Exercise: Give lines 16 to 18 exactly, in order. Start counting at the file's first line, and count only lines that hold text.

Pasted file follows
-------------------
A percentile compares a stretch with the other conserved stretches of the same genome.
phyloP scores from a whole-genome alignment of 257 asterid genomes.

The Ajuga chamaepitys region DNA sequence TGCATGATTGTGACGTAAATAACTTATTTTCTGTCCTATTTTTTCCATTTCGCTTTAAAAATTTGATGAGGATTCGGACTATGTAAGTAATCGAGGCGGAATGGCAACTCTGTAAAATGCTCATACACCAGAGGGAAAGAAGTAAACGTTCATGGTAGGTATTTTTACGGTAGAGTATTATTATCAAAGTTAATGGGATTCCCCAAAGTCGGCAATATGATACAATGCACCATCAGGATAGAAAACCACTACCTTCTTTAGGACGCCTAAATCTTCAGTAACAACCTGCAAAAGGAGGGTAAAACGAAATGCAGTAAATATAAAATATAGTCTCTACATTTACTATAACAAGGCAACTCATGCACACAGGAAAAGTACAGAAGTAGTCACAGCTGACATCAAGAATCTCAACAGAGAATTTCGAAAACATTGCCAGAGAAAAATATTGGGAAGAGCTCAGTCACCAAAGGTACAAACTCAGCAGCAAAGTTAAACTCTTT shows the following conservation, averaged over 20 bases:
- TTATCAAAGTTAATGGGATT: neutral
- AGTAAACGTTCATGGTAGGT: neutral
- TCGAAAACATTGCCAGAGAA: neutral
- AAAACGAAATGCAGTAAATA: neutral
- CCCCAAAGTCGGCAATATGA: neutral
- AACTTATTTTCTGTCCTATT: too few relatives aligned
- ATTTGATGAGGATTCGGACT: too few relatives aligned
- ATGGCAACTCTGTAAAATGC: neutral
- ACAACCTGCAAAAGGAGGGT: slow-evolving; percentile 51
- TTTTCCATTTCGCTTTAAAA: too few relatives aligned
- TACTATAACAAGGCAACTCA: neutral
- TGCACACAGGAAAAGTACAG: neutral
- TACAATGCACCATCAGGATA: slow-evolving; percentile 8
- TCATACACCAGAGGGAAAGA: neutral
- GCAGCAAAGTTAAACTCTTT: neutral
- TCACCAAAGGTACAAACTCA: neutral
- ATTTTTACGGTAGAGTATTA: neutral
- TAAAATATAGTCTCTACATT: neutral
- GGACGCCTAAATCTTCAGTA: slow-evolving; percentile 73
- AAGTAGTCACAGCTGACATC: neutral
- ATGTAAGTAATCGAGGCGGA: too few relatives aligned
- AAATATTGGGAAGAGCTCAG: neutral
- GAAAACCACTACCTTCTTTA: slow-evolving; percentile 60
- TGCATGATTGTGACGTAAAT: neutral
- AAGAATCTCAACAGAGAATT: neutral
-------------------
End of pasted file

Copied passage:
- TACAATGCACCATCAGGATA: slow-evolving; percentile 8
- TCATACACCAGAGGGAAAGA: neutral
- GCAGCAAAGTTAAACTCTTT: neutral